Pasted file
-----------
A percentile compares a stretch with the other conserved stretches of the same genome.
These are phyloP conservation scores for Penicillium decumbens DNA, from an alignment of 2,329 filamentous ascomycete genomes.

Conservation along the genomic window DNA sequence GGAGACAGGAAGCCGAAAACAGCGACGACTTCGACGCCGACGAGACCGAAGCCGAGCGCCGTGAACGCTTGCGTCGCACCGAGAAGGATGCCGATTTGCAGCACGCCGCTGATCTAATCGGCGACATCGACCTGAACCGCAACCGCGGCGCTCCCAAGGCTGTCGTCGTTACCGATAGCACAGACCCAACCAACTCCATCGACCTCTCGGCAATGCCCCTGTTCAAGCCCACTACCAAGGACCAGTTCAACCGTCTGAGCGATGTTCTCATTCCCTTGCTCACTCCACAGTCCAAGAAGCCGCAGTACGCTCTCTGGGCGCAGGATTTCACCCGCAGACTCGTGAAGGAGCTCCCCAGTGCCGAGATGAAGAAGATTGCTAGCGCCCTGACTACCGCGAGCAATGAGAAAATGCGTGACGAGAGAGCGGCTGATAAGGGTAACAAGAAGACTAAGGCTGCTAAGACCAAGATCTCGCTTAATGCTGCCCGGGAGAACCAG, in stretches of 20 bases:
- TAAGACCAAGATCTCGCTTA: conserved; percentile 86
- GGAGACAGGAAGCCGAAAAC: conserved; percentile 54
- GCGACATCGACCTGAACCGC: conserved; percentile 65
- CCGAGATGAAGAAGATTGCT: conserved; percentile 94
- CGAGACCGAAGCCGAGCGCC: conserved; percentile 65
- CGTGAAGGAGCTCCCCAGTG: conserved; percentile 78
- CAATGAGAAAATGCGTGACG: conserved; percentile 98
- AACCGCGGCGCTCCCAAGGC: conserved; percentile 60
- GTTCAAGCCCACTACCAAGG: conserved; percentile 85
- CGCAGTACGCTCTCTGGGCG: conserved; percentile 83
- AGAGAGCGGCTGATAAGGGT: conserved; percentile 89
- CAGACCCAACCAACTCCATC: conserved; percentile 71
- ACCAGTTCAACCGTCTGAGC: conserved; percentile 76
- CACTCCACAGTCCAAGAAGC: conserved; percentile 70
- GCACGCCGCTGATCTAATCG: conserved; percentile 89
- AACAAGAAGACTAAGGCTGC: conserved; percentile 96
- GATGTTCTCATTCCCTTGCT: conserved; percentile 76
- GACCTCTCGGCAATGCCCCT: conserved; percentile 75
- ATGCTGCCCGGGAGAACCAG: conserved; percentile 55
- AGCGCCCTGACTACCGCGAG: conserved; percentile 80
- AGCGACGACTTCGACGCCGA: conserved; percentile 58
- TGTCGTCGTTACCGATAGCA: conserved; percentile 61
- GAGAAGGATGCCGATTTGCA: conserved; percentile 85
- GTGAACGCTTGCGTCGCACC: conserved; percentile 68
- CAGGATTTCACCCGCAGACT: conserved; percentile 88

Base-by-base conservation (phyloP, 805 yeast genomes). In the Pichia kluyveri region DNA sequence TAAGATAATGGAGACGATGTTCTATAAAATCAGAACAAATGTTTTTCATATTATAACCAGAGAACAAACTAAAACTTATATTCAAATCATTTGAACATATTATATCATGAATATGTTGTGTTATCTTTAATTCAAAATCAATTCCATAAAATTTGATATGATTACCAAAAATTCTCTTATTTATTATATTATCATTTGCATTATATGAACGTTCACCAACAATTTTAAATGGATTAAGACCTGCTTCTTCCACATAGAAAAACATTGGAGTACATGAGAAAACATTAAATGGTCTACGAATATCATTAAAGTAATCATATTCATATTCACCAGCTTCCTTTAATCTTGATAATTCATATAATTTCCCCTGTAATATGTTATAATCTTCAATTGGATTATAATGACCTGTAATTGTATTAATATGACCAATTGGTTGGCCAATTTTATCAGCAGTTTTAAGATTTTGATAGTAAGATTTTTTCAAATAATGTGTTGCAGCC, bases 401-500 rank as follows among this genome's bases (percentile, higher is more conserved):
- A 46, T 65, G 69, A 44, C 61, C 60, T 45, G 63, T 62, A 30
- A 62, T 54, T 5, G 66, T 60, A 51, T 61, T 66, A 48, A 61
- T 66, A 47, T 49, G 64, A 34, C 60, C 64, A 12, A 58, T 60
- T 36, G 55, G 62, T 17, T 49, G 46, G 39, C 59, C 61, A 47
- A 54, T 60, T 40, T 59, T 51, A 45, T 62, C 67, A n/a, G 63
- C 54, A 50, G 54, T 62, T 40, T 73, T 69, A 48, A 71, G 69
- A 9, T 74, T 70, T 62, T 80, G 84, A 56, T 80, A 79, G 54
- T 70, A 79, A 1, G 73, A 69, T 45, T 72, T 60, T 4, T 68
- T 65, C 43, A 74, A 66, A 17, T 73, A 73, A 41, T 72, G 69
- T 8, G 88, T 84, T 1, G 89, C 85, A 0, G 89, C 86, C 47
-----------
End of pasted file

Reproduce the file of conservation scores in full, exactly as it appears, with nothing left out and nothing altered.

A percentile compares a stretch with the other conserved stretches of the same genome.
These are phyloP conservation scores for Penicillium decumbens DNA, from an alignment of 2,329 filamentous ascomycete genomes.

Conservation along the genomic window DNA sequence GGAGACAGGAAGCCGAAAACAGCGACGACTTCGACGCCGACGAGACCGAAGCCGAGCGCCGTGAACGCTTGCGTCGCACCGAGAAGGATGCCGATTTGCAGCACGCCGCTGATCTAATCGGCGACATCGACCTGAACCGCAACCGCGGCGCTCCCAAGGCTGTCGTCGTTACCGATAGCACAGACCCAACCAACTCCATCGACCTCTCGGCAATGCCCCTGTTCAAGCCCACTACCAAGGACCAGTTCAACCGTCTGAGCGATGTTCTCATTCCCTTGCTCACTCCACAGTCCAAGAAGCCGCAGTACGCTCTCTGGGCGCAGGATTTCACCCGCAGACTCGTGAAGGAGCTCCCCAGTGCCGAGATGAAGAAGATTGCTAGCGCCCTGACTACCGCGAGCAATGAGAAAATGCGTGACGAGAGAGCGGCTGATAAGGGTAACAAGAAGACTAAGGCTGCTAAGACCAAGATCTCGCTTAATGCTGCCCGGGAGAACCAG, in stretches of 20 bases:
- TAAGACCAAGATCTCGCTTA: conserved; percentile 86
- GGAGACAGGAAGCCGAAAAC: conserved; percentile 54
- GCGACATCGACCTGAACCGC: conserved; percentile 65
- CCGAGATGAAGAAGATTGCT: conserved; percentile 94
- CGAGACCGAAGCCGAGCGCC: conserved; percentile 65
- CGTGAAGGAGCTCCCCAGTG: conserved; percentile 78
- CAATGAGAAAATGCGTGACG: conserved; percentile 98
- AACCGCGGCGCTCCCAAGGC: conserved; percentile 60
- GTTCAAGCCCACTACCAAGG: conserved; percentile 85
- CGCAGTACGCTCTCTGGGCG: conserved; percentile 83
- AGAGAGCGGCTGATAAGGGT: conserved; percentile 89
- CAGACCCAACCAACTCCATC: conserved; percentile 71
- ACCAGTTCAACCGTCTGAGC: conserved; percentile 76
- CACTCCACAGTCCAAGAAGC: conserved; percentile 70
- GCACGCCGCTGATCTAATCG: conserved; percentile 89
- AACAAGAAGACTAAGGCTGC: conserved; percentile 96
- GATGTTCTCATTCCCTTGCT: conserved; percentile 76
- GACCTCTCGGCAATGCCCCT: conserved; percentile 75
- ATGCTGCCCGGGAGAACCAG: conserved; percentile 55
- AGCGCCCTGACTACCGCGAG: conserved; percentile 80
- AGCGACGACTTCGACGCCGA: conserved; percentile 58
- TGTCGTCGTTACCGATAGCA: conserved; percentile 61
- GAGAAGGATGCCGATTTGCA: conserved; percentile 85
- GTGAACGCTTGCGTCGCACC: conserved; percentile 68
- CAGGATTTCACCCGCAGACT: conserved; percentile 88

Base-by-base conservation (phyloP, 805 yeast genomes). In the Pichia kluyveri region DNA sequence TAAGATAATGGAGACGATGTTCTATAAAATCAGAACAAATGTTTTTCATATTATAACCAGAGAACAAACTAAAACTTATATTCAAATCATTTGAACATATTATATCATGAATATGTTGTGTTATCTTTAATTCAAAATCAATTCCATAAAATTTGATATGATTACCAAAAATTCTCTTATTTATTATATTATCATTTGCATTATATGAACGTTCACCAACAATTTTAAATGGATTAAGACCTGCTTCTTCCACATAGAAAAACATTGGAGTACATGAGAAAACATTAAATGGTCTACGAATATCATTAAAGTAATCATATTCATATTCACCAGCTTCCTTTAATCTTGATAATTCATATAATTTCCCCTGTAATATGTTATAATCTTCAATTGGATTATAATGACCTGTAATTGTATTAATATGACCAATTGGTTGGCCAATTTTATCAGCAGTTTTAAGATTTTGATAGTAAGATTTTTTCAAATAATGTGTTGCAGCC, bases 401-500 rank as follows among this genome's bases (percentile, higher is more conserved):
- A 46, T 65, G 69, A 44, C 61, C 60, T 45, G 63, T 62, A 30
- A 62, T 54, T 5, G 66, T 60, A 51, T 61, T 66, A 48, A 61
- T 66, A 47, T 49, G 64, A 34, C 60, C 64, A 12, A 58, T 60
- T 36, G 55, G 62, T 17, T 49, G 46, G 39, C 59, C 61, A 47
- A 54, T 60, T 40, T 59, T 51, A 45, T 62, C 67, A n/a, G 63
- C 54, A 50, G 54, T 62, T 40, T 73, T 69, A 48, A 71, G 69
- A 9, T 74, T 70, T 62, T 80, G 84, A 56, T 80, A 79, G 54
- T 70, A 79, A 1, G 73, A 69, T 45, T 72, T 60, T 4, T 68
- T 65, C 43, A 74, A 66, A 17, T 73, A 73, A 41, T 72, G 69
- T 8, G 88, T 84, T 1, G 89, C 85, A 0, G 89, C 86, C 47